Bloxom was one of the overlooked that I listed when Sickels put the call out to the community (first comment), but it’s still a bit of a surprise to see him get the nod when you look at the list of “Others” — folks that most likely will make the book, which is due out next weekend.
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And for today’s copyeditor’s nightmare (and non-sequitur?)… the sole signing last week by the Nationals was for Austin Bibens-Dirkx, a candidate for the Syracuse staff. He turns 27 in April and another Venezuelan League signee. One might also think, given this article, that he’s a project for the coaches to make a mechanical adjustment.

Jan 182012
 

As referenced in our previous post, the authority when it comes to minor-league facilities has weighed in.

Here’s the key graf in that story (bolding mine):

Now, we’re not talking the world’s greatest market: its population in 2009 was 26,322, its median income is lower than the rest of Virginia, and it’s the county seat of a relatively small county (Frederick County’s population is only 78,305, but it is growing). Indeed, to reach a 100,000 population within a decent driving distance of any Winchester ballpark, you need to include the entire county and all of Martinsburg, W.V., some 25 miles up I-81, as well as rural residents in the Martinsburg area.

I’ve been reading Kevin Reichard for the better part of a decade, which is not to say I’m slavish devotee. We’ve actually butted heads via e-mail, particularly when he correctly predicted the demise of my former hometown team, the North Shore Spirit. But I will say that he knows his [stuff] and have come to respect him.

I don’t think you can overestimate the value of a suitor that has a ballpark in place vs. that one does not. Kinston is the contender that folks in Hagerstown should be fearing. And look more carefully at that last line, it echoes what my friend Shawn wrote nearly a month ago (also worth another look).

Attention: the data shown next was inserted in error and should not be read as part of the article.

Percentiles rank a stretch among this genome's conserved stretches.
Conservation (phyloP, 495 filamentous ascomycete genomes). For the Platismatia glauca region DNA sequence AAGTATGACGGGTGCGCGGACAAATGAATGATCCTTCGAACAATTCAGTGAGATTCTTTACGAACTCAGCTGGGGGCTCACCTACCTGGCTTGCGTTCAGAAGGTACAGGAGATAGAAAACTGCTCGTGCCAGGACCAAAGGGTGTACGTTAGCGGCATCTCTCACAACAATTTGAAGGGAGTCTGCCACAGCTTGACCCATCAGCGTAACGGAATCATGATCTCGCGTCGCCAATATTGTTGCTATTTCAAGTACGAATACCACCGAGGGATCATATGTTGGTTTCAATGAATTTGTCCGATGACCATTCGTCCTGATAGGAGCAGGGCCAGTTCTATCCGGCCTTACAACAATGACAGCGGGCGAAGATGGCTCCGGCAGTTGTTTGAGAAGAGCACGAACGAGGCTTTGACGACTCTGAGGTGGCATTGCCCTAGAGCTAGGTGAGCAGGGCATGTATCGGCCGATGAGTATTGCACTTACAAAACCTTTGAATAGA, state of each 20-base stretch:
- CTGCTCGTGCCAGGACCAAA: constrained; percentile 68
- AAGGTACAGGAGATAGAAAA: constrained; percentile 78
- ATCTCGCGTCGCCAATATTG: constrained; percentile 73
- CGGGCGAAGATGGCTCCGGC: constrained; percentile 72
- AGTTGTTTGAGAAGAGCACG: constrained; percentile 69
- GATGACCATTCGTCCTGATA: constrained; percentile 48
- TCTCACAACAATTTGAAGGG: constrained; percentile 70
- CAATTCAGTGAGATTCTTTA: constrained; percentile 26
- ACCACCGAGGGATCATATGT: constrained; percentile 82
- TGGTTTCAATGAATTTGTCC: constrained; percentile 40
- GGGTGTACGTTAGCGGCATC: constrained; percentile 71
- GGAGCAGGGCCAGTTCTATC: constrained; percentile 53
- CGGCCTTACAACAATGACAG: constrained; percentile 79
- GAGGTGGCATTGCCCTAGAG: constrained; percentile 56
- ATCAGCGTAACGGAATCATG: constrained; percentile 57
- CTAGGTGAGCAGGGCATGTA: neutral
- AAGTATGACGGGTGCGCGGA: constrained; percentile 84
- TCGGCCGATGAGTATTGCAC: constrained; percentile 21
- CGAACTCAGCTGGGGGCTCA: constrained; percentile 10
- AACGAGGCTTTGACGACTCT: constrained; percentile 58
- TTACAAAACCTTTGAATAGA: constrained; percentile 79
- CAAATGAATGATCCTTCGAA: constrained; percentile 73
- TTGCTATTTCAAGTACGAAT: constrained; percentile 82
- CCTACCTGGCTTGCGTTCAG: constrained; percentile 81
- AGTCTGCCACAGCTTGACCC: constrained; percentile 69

He’s spot-on in the assessment that most people will blame the ownership vs. elected officials if the Suns were to leave. Indeed, when the North Shore Spirit folded its tent, there were folks praising Mayor Chip Clancy for “standing up” to the team’s mercurial owner, Nick Lopardo. My bias is obvious: I don’t care who “wins” in that battle; I just want the team to stay in place.

I’m guessing most of you feel the same way.

Jan 162012
 

It’s that dreaded dead time again.

No, not in that annoying, overrated Jerry Garcia kind of way.

It’s the post-holiday malaise where it’s the waiting game. Last year, that empty space was filled with a trade (Gorzelanny). Well, we’ve already had that trade (G. Gonzalez) and the next one might simply be the unloading of spare parts, should a free-agent signing occur.

The takeaway I have from the GG extension is that the Nationals have locked down their Big Three in the DC rotation, so any excess is bound to be trade bait. That could be Lannan or Detwiler now, or Solis or Ray later (it does not escape me that those are all lefties).

Meanwhile, the low-level rumblings from the lower full-season affiliates are registering like last August’s earthquake.

A blog has been established to watch the goings-on from Winchester, a rumored relocation spot for Hagerstown. Kevin Reichard at ballparkdigest.com has yet to weigh in, but my take is that if privately funded efforts in more affluent counties (i.e. The Loudoun Hounds) are having trouble getting off the ground, how will a publicly funded effort possible do better (and faster)? Not to mention, the most likely destination (Bridgeforth Field) would need a massive renovation. I’ve seen it done before, but only at the indy level (Lynn, Nashua, Worcester), where the 1991 NAPBL stadium standards don’t apply.

Meanwhile, in Woodbridge the quest for a new stadium for the Potomac Nationals remains a windmill in the distance continues. The latest dispatch has a county official citing a nonspecific setback over a parking garage of undetermined size is delaying a future announcement for the building of a facility located somewhere along the I-95 or I-66 corridor. Apparently, I’m not the only writer desperate for a news peg.

Of course, now that I’ve done a post-to-keep-the-site-fresh, something else minors-oriented might happen today…

Jan 122012
 

With the latest BA transaction update comes the news that we had been expecting: Eight Nine Nationals minor-leaguers were released last week (or early this week).

  • RHP Mark Herrera
  • LHP Chad Jenkins
  • 1B Russ Moldenhauer
  • OF Chad Mozingo
  • OF Wander Nunez
  • C Wilfri Pena
  • 2B Roberto Perez
  • RHP Manuel Rivera
  • OF Connor Rowe